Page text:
Wasim shared passionately about his adjustment to life in the United States including profusely thanking his job skills teacher who was sitting in the front row to support him.  He also teared up sharing about his hopes to save enough money to bring his family here in the future. 

Muzghan shared about her life as a woman working on a base in Afghanistan and the struggles she faced there because of her involvement with the U.S. military as a woman.  She is extremely proud that here in the United States she can work freely. 

Ali, who speaks 4 languages and currently works as a electronics consultant ended the night with a plea for mutual understanding and compassion.  "We're all human beings, we're just people. Everyone needs to know that in Iraq, there are good, hard-working people, and many of them right now are suffering."

I am grateful to partner with WRDA to help them tell these important stories! 

The Chicago Tribune also covered the event and some of Hawa Image's photographs of the evening were published (see & read more here.

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roxanne@hawaimages.com (Hawa Images) Chicagoland Immigration Relief SIVs Wheaton World refugees http://www.hawaimages.com/blog/2017/3/sivs-tell-their-stories Tue, 07 Mar 2017 18:04:00 GMT
Buddha's view of Phuket http://www.hawaimages.com/blog/2017/2/big

We knew that taking the winding road to the top of the Nakkerd Hills would be an adventure when we hopped on our rented scooter to explore the most famous and revered landmark in Phuket, Thailand. The trip up was beautiful with views of Phuket town disappearing and turning to thick forest as we past small villages and shops.  It was also a bit daring when the sharp turns and gravel roads meant some squeals (ok screams...sorry J) from me sitting on the back of the motorbike!  The Big Buddha sits atop the hills and at 45 meters tall the Big Buddha has 360 degrees views of Phuket town, Karon beaches, and Chalong Bay. The construction of Big Buddha is still ongoing with the inside rooms filled with tourists able to purchase tiles that will be a permanent part of the structure. It is said that this construction has already cost 8 million to 11 million Thai Bhat (about 280,000 US dollars).  Many come to see the views, tour the structure, and offer prayers.  This was on of our last days in Thailand and the views and the folks we met were amazing.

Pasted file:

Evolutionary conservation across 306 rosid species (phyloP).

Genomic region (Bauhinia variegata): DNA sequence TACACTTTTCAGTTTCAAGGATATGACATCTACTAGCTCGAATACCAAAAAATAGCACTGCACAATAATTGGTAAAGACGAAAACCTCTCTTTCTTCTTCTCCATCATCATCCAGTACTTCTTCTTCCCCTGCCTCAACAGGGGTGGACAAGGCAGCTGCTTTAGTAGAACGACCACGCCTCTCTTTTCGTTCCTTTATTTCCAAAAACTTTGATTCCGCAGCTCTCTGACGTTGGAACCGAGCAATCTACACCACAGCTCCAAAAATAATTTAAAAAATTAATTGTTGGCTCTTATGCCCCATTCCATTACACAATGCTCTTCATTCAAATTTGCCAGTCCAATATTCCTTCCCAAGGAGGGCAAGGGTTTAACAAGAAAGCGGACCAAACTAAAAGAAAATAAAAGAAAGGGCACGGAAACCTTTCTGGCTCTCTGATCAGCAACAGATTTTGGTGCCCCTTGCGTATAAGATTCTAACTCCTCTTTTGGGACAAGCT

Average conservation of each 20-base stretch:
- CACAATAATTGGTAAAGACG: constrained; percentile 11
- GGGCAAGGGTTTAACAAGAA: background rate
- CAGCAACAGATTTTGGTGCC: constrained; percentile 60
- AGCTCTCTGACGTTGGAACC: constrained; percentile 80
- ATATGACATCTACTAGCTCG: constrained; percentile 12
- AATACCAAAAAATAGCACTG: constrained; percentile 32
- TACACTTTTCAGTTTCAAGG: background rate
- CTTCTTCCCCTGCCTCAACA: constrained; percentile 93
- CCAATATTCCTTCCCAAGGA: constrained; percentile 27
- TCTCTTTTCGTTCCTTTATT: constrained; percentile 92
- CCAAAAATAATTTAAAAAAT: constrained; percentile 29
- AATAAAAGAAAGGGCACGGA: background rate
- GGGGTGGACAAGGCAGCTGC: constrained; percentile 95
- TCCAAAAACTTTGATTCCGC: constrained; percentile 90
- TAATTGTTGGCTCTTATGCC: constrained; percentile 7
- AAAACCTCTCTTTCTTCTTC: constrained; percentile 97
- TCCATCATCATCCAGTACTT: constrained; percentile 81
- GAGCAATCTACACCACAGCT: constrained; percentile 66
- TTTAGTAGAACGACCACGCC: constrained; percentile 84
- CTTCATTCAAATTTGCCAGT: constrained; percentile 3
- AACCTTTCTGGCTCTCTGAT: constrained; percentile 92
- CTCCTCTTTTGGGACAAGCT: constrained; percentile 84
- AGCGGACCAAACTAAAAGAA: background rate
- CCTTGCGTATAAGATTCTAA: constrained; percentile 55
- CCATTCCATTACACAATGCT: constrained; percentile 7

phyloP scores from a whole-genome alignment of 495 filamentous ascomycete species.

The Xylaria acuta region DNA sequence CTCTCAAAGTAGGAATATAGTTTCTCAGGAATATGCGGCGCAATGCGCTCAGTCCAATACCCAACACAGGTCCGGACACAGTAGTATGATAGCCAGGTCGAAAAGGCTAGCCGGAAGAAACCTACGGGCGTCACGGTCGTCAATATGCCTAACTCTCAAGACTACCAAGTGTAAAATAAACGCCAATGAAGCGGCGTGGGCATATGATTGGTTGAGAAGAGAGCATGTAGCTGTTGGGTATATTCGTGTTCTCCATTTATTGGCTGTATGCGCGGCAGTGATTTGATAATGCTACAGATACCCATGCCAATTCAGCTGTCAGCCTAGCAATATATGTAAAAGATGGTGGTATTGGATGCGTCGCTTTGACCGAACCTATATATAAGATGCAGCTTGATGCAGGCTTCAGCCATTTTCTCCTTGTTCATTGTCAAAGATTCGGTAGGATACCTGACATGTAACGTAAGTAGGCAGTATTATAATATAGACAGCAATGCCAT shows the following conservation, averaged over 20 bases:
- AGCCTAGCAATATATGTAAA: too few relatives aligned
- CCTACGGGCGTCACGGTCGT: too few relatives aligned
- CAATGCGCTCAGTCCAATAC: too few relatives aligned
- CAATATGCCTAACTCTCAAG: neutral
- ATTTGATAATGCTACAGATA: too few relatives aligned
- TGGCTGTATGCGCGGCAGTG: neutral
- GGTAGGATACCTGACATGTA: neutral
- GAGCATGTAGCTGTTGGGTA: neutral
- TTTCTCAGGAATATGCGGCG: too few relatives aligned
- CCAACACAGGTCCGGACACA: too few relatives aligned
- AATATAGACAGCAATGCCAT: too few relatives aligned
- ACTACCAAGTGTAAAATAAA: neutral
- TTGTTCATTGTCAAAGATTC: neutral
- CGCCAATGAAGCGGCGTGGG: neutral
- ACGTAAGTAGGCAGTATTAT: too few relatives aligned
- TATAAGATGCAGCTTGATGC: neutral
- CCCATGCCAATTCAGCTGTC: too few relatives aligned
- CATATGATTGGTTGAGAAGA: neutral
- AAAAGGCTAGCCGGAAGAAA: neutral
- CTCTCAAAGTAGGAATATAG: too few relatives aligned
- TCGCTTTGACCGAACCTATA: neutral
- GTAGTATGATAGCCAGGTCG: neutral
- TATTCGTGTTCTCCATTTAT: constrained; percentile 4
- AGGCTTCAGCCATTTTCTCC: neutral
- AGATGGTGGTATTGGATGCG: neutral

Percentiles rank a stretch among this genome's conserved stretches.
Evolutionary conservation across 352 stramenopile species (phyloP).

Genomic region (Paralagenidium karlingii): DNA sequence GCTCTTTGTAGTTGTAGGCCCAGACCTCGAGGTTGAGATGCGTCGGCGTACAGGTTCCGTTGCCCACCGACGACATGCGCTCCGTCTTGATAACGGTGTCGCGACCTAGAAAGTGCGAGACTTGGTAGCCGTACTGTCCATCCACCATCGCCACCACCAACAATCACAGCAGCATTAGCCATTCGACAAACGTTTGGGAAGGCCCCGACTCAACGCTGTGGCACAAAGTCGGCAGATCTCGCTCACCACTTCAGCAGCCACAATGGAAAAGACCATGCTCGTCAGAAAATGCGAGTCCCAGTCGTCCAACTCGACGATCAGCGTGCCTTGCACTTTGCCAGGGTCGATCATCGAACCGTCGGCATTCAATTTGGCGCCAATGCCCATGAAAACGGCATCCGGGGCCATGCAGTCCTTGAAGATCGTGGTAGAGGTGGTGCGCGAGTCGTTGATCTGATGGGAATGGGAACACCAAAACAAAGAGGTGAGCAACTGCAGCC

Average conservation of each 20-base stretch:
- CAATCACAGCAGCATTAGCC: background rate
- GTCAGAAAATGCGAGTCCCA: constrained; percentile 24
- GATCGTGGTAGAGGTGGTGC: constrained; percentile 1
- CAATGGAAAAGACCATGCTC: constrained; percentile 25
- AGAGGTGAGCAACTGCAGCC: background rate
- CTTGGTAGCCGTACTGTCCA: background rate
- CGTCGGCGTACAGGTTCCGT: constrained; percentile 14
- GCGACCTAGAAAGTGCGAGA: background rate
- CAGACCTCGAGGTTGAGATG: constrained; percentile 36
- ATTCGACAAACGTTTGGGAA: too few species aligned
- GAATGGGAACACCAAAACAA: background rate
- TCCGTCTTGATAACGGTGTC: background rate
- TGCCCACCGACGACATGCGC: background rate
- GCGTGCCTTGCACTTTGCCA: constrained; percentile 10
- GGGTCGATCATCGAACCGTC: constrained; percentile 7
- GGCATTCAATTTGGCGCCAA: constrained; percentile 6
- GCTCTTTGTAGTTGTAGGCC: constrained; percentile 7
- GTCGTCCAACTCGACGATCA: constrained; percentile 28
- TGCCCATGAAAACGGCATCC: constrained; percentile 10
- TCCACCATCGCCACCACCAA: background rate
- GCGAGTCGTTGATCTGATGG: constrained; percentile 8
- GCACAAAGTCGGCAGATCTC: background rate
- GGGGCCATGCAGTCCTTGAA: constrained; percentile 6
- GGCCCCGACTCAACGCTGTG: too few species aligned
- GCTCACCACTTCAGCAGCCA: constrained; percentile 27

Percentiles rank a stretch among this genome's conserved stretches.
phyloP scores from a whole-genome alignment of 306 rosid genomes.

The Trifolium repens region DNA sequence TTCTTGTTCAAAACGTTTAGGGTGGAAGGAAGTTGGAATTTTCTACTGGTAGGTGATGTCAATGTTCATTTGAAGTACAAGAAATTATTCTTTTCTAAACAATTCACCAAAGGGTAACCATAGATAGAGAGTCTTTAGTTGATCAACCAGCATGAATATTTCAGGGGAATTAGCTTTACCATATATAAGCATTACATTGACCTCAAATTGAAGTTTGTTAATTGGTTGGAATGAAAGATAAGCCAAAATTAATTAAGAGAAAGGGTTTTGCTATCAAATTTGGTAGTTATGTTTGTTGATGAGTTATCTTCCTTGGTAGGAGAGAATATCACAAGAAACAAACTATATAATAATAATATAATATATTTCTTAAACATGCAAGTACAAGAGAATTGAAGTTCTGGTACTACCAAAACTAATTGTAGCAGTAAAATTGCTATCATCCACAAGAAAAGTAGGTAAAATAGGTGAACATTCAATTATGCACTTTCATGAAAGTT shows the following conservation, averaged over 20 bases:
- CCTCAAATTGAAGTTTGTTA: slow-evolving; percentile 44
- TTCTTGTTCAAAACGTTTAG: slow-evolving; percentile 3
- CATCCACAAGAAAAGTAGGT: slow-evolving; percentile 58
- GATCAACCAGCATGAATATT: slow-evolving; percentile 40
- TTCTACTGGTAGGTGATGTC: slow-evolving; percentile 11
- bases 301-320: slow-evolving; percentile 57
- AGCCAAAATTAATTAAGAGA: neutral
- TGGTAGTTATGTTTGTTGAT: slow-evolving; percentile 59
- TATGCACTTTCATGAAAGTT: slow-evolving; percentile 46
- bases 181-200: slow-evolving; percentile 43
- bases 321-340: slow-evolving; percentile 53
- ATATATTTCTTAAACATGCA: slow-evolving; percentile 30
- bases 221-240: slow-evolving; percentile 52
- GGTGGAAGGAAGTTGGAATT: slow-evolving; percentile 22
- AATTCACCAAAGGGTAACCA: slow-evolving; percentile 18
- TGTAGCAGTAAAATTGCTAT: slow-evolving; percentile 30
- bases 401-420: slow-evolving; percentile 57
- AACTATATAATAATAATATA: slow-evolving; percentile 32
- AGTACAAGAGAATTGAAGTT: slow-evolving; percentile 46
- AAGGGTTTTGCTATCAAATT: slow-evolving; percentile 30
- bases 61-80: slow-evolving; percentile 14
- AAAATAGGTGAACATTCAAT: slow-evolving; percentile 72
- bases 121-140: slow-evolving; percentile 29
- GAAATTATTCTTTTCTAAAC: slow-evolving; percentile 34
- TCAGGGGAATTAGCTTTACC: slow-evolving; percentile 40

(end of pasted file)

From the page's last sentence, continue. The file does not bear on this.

Grateful for the opportunity to explore Phuket, Thailand. I came across a list of unusual travel words and "coddiwomple" so resonated with me.  I am so drawn to travel and exploring and my purpose is always to learn more about the Creator's world, hear people's stories, and discover more about myself, others, and who God is. This travel is purposeful but always seems towards a vague destination, one not even clear to me most times.  A destination that slowly reveals itself more and more I learn and am stretched.  I know that stories matter and the more I learn the more I will not settle for a singular voice but rather are pulled towards the diversity of the world and other's experiences to understand my own story.  I am always seeking more, and hopeful of what He is teaching me in these adventures.

Where do you long to go? What is your purpose when traveling?

Happy travels friends, Roxanne   

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roxanne@hawaimages.com (Hawa Images) Big Buddha Phuket Thailand photography travel http://www.hawaimages.com/blog/2017/2/big Mon, 13 Feb 2017 19:37:44 GMT
celebrating in Chinatown! the year of the rooster. http://www.hawaimages.com/blog/2017/2/celebrating-in-chinatown-the-year-of-the-rooster

I always love exploring Chicago's Chinatown and one of the busiest and best days to explore and experience Chinatown is on the day of the lunar new year parade.  Chicago is a city of neighborhoods that all have unique history and characteristics that make them special and vibrant and I feel blessed to live so close to an amazing city. This year it was not cold and snowy so it meant many more people than usually lined the streets of S. Wentworth & Cermak.  We had a fabulous lunch after the parade and walked around browsing shops and taking in the sights, smells, & sights of Chinatown.  

Chinese Lunar New Year parade. The year of the rooster 2017. Chinatown, Chicago.Chinese Lunar New Year parade. The year of the rooster 2017. Chinatown, Chicago.

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roxanne@hawaimages.com (Hawa Images) Chicago Chinatown Lunar New Parade Year http://www.hawaimages.com/blog/2017/2/celebrating-in-chinatown-the-year-of-the-rooster Tue, 07 Feb 2017 21:33:35 GMT
"...a peaceful life for my family." http://www.hawaimages.com/blog/2017/2/-a-peaceful-life-for-my-family

Being here in the U.S. is everything for my family,” said Ammar. “It is school for my children, health care for my son, and a peaceful life for my family.